The crunch of pebbles underfoot and the salty tang of a fish and chip supper, mingling with fresh seaside air. Waves heave up the beach as the sun sets, and a cloud of starlings soars, hypnotic as a shoal of fish, over Eastbourne’s postcard-like pier.
This is the life. Tucked snugly in between the bracing, beautiful coastline and Sussex’s poetry-inspiring South Downs, Eastbourne has all the old-fashioned joy of the English seaside, with a peaceful touch of class, away from the hustle and bustle of neighbouring Brighton.
Here’s our guide to the 20 best attractions this lovely town has to offer:
Eastbourne’s gorgeous Victorian pier, built between 1866 and 1872, makes a great focal point for a morning spent at the town’s picturesque beach. Crunch your way across the pebbles, taking a minute to skip some stones and choose the smoothest shell to sneak into your pocket. Then head up to the pier and enjoy a few games in the mini amusement arcade. Eateries on Eastbourne Pier include The Chippy for your traditional cod-in-batter feast, and the Victorian Tea Rooms do a top-notch cream tea if you’re after something sweet.
The striking white Towner Gallery makes an impression on first glance. This modern building is an eye-catching contrast to the town’s Victorian seafront architecture, but it’s the exhibitions within that make the space so memorable. Be sure to check out the collection of watercolours by Eric Ravilious, whose unique style captures the South Downs and his home county of Sussex in sweeping shapes and uplifting colour.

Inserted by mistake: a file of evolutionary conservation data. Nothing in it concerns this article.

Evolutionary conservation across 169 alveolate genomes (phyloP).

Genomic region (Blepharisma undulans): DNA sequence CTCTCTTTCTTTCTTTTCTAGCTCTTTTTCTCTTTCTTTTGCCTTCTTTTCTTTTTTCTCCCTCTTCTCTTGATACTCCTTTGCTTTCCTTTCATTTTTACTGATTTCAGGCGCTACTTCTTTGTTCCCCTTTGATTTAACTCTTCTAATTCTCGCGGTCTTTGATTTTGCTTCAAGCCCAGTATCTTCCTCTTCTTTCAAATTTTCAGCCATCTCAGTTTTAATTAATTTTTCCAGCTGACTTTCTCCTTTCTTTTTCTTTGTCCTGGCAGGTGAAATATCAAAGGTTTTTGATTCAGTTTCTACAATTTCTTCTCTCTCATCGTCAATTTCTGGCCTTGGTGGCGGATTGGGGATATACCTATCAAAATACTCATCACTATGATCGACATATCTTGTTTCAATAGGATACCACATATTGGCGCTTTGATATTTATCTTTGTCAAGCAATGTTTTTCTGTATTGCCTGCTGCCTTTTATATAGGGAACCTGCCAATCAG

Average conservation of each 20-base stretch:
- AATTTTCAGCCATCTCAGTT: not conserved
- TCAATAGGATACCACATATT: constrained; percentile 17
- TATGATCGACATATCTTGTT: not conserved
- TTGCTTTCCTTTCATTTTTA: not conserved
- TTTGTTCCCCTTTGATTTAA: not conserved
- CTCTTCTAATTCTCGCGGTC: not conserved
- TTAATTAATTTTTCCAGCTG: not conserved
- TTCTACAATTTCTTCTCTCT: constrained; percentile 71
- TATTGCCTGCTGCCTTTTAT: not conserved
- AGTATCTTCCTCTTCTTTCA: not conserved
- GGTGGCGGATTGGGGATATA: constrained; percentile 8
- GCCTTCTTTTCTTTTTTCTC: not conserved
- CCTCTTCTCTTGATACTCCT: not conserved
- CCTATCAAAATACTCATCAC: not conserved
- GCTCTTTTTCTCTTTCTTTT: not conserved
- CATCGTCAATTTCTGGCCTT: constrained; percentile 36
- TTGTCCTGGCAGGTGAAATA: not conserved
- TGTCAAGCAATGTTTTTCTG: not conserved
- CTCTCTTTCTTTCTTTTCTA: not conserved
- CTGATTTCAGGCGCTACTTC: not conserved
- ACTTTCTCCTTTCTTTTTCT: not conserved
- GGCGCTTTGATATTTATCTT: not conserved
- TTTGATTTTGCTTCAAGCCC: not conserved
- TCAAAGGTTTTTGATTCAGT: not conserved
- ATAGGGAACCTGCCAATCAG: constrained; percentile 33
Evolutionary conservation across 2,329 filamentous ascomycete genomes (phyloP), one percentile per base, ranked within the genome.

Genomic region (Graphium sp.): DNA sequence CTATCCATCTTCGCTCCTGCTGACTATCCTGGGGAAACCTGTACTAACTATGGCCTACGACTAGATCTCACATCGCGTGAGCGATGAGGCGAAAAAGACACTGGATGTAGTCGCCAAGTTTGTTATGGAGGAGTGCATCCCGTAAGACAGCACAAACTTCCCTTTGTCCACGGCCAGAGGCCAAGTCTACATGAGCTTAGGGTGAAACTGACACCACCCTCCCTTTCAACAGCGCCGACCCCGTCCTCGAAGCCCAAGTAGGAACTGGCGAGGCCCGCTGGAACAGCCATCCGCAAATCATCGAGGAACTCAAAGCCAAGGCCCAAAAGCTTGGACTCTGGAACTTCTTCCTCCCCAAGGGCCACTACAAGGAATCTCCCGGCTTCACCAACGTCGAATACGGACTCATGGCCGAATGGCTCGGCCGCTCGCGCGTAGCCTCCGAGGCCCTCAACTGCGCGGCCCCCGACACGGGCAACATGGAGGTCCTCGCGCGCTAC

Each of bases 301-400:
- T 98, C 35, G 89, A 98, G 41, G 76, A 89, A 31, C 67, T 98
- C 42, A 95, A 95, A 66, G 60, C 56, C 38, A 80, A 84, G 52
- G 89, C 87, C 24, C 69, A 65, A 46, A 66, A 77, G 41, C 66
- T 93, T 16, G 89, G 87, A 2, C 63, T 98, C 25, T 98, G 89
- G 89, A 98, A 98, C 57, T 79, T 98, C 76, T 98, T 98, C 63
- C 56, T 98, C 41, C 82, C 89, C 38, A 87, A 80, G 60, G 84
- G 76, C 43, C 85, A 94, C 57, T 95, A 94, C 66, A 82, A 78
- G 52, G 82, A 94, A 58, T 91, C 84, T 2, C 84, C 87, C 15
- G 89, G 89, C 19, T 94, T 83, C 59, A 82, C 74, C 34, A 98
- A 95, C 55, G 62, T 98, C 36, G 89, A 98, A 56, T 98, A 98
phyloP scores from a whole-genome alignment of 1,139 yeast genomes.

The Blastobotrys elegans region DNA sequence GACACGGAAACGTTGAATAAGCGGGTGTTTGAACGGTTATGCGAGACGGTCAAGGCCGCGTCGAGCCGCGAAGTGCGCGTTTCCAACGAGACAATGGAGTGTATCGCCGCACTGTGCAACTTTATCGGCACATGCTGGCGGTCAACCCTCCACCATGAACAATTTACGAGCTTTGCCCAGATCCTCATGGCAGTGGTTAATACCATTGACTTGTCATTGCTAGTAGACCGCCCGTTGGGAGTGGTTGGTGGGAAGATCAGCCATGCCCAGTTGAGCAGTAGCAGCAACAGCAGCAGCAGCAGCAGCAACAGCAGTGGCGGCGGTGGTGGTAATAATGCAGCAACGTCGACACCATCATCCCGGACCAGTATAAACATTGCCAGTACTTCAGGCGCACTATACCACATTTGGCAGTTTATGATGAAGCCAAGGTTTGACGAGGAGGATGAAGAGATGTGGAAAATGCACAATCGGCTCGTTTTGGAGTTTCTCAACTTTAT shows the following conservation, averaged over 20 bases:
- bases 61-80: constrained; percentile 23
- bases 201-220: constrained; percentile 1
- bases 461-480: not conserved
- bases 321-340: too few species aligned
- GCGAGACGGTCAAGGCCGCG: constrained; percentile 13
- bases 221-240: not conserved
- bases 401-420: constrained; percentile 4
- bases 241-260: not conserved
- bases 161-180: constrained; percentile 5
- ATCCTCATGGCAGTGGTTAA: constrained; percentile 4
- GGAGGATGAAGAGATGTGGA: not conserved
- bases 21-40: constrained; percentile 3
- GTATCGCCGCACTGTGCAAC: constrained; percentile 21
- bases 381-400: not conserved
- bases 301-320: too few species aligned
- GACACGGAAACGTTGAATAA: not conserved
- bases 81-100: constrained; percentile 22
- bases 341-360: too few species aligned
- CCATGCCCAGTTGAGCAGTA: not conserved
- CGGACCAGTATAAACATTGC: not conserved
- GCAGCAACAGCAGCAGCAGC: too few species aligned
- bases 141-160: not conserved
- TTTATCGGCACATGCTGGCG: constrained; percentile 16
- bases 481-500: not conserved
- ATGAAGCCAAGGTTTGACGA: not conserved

A bracing walk along the coastline at Beachy Head is essential in Eastbourne. The pretty red-and-white striped lighthouse is a lovely view to top off the stunning sights across the sea and plunging white cliffs. Look west, and you’ll also see the impressive white Belle Tout lighthouse not too far away.
For a taste of England’s history, brick-built Herstmonceux Castle in Hailsham just outside Eastbourne makes for a magical day out. Dating back to the 15th century, the castle and its stunning gardens combine the grandeur of medieval England with the romance of the European renaissance.
Recently donated a hand-sewn replica of the Pevensey landing scene of the Bayeux Tapestry, this museum provides wonderful insights into the history of Eastbourne and its surrounding towns. With a medieval jail preserved inside, the building itself is evocative of years gone by. The staff is knowledgeable and passionate, ready to guide you through Sussex’s history with an expert eye.